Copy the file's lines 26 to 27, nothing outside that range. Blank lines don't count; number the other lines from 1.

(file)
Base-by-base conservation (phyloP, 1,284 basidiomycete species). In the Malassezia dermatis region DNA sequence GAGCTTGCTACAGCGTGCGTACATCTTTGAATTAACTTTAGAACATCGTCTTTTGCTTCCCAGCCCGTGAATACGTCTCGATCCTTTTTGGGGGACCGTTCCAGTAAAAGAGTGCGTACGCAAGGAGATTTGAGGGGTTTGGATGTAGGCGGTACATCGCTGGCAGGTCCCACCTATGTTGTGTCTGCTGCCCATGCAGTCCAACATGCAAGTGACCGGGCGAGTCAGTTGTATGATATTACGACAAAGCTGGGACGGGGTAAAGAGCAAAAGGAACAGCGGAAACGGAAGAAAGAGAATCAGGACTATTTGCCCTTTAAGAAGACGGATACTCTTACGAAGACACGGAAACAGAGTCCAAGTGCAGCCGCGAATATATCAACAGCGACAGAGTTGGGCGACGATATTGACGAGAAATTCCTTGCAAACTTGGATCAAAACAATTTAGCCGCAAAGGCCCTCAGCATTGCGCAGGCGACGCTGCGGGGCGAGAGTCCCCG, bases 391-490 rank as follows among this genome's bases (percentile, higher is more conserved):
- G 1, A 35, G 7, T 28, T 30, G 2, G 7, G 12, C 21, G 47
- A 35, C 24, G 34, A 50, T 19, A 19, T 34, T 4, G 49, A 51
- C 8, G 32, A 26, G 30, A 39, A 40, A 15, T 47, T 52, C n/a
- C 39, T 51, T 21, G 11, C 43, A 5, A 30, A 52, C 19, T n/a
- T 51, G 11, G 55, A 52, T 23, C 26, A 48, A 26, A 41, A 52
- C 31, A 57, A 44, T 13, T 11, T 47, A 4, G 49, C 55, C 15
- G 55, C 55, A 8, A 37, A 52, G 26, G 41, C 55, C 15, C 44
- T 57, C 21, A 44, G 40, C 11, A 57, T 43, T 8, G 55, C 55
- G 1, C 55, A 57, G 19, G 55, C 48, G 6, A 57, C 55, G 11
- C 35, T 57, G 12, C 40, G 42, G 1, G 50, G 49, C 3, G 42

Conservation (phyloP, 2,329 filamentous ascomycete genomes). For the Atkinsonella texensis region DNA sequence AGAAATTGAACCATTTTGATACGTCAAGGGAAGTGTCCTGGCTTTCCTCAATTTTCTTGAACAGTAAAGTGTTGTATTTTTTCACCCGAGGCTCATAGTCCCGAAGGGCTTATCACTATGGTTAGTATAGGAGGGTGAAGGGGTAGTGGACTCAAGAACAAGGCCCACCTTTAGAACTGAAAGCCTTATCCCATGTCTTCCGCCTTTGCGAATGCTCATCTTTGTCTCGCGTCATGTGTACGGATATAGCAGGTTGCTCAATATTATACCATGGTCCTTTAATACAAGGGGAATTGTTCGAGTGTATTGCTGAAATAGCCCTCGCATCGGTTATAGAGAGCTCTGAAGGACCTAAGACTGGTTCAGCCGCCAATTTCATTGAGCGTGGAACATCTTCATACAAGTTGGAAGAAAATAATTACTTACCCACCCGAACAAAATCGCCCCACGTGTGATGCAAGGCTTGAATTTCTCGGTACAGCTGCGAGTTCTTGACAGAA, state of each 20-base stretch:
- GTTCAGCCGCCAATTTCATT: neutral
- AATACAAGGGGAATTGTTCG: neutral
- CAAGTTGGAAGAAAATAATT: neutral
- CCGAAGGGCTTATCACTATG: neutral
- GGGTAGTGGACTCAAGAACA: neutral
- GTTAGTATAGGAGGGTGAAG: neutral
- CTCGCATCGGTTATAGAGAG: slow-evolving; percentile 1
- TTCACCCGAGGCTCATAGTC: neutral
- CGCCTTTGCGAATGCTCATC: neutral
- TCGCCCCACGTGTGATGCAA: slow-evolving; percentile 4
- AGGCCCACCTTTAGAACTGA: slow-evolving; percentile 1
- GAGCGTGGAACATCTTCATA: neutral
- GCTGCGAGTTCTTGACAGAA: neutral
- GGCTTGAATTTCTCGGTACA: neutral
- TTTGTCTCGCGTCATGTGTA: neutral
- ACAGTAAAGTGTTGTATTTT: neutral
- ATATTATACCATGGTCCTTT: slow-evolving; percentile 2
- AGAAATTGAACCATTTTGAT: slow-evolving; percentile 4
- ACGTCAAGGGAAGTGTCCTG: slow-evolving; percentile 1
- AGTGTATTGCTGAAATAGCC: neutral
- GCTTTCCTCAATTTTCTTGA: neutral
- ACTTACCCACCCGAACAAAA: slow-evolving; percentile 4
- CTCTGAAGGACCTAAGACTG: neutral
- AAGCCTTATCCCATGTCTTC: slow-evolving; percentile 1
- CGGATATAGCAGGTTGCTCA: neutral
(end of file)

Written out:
- GGCTTGAATTTCTCGGTACA: neutral
- TTTGTCTCGCGTCATGTGTA: neutral